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Whether you’re stocking up to be prepared, or just want to take advantage of a good sale, use these tips for how to freeze eggs and make the most of your purchase!
The COVID-19 Corona virus global pandemic has now gotten to the point where it’s affecting just about everyone in some way or another. In preparation for the need to stay home, I’ve been trying to stock my pantry and freezer (within reason- no one need 1200 rolls of toilet paper, people.) Eggs are something that we use all the time, so I thought I would share some tips on How to Freeze Eggs.
Years ago, a friend of mine who bakes a lot (check out her creations on A Homemaker’s Heart) shared on her Facebook profile how she freezes eggs. This morning I went scrolling through her posts like a stalker, looking for the details. I found it-all the way back in 2012. How’s that for good memory?!? Actually, a good memory would have remembered all the details without looking them up again, but whatever. 😉
What she posted pretty much lines up with what I’ve done in the past, as well as what the American Egg Board suggests. So you’re in good hands with these tips!
Why would you freeze eggs?
Well right now, I’m freezing them so I can be stocked up on fresh eggs without having to make a trip to the grocery store. “Social distancing” is currently affecting just about every aspect of our lives! But when there’s NOT a pandemic freaking everyone out, there are times that eggs are on sale, and it’s nice to stock up!
How to freeze egg whites
Egg whites freeze beautifully, and they are handy to have for things like white cakes, meringues, or
boring healthy omelettes! 😉 To freeze them, break and separate the eggs, making sure to keep the yolks out of the whites. Pour them into a freezer container and label with the number of eggs and the date.
To make things even easier and quicker (both to freeze and thaw) separate each egg white and freeze in a standard ice cube tray. After they are frozen, transfer the egg white “chunks” into a freezer bag and seal tightly.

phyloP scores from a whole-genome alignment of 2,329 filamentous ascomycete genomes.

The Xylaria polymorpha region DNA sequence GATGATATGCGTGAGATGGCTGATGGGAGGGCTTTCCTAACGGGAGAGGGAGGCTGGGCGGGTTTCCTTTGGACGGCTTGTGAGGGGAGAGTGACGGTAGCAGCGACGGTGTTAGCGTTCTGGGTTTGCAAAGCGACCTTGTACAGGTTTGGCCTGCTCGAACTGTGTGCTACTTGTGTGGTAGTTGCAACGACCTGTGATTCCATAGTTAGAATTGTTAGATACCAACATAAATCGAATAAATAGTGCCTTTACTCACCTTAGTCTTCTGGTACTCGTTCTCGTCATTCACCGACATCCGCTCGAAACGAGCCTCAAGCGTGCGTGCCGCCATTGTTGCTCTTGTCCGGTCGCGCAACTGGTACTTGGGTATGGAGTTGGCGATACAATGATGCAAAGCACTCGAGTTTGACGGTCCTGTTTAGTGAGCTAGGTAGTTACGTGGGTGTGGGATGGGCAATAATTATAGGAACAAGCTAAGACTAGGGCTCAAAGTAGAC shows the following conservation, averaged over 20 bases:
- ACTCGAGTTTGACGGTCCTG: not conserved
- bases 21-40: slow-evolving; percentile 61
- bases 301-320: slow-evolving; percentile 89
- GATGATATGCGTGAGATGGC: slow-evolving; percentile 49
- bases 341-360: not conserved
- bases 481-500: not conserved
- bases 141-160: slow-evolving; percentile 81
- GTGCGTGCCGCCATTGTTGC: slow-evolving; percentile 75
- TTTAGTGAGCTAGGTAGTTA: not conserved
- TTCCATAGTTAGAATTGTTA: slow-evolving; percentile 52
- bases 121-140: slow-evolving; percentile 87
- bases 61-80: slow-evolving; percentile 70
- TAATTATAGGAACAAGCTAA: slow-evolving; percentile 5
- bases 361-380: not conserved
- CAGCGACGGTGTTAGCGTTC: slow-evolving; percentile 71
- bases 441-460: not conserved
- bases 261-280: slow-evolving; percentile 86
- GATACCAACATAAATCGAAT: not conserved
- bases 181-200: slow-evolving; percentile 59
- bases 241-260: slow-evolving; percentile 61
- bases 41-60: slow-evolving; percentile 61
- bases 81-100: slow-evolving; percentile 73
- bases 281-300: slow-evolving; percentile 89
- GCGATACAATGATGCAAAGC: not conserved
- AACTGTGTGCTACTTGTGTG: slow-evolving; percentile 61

How to freeze egg yolks
Egg yolks can get really thick and gelatinous when frozen, so you need to do a little more prep to keep them usable for recipes. If you’re going to use them for sweets/baking recipes: separate the yolks from the whites and beat in 1.5 tsp sugar for every 4 egg yolks. If you’re using them for savory recipes: separate the yolks from the whites and beat in 1/8 tsp of salt for every 4 eggs yolks. Add the mixture to a freezer container and don’t forget to label them and mark if they are for savory or sweet dishes!
How to freeze whole eggs (uncooked)
Do not freeze eggs in the shell. Instead, crack them into a container, beat with a fork just until blended (don’t let it froth up) and then add to a freezer container. You can add salt or sugar, but it’s not as necessary for blended eggs as it is with plain egg yolks. Label with the number of eggs and the date.
How to freeze whole eggs (cooked)
Do not freeze hard boiled eggs whole. Cooked egg whites get watery, rubbery and gross when frozen and then thawed. However, if you want to freeze cooked yolks, you can certainly do that! Once you’ve cooked the eggs, remove the yolks and place them whole in a freezer bag. Pull them out as needed, and don’t refreeze any eggs that have been thawed.
How to use frozen eggs
So you’re freezer is full of whole eggs, egg whites and egg yolks…now what? According to the American Egg Board, you can keep them frozen in a home freezer for up to a year. According to personal experience, I’d stick with 3-6 months. They aren’t going to be bad if you go longer, but the quality and taste seems to diminish after 6 months.
When you’re ready to use your frozen eggs, thaw them in the refrigerator overnight, or under cold running water. Use whole eggs or egg yolks as soon as they are thawed. However, for egg whites, allow them to come to room temperature so you get a nice fluffy result when beating them.
- 2 tbsp of thawed egg whites= 1 large egg white
- 1 tbsp thawed egg yolk= 1 large egg yolk
- 3 tbsp thawed whole egg=1 large egg
Some favorite recipes using eggs
Whether you’re doing some baking, or having breakfast for dinner, here are a few ideas for using up those eggs in your freezer!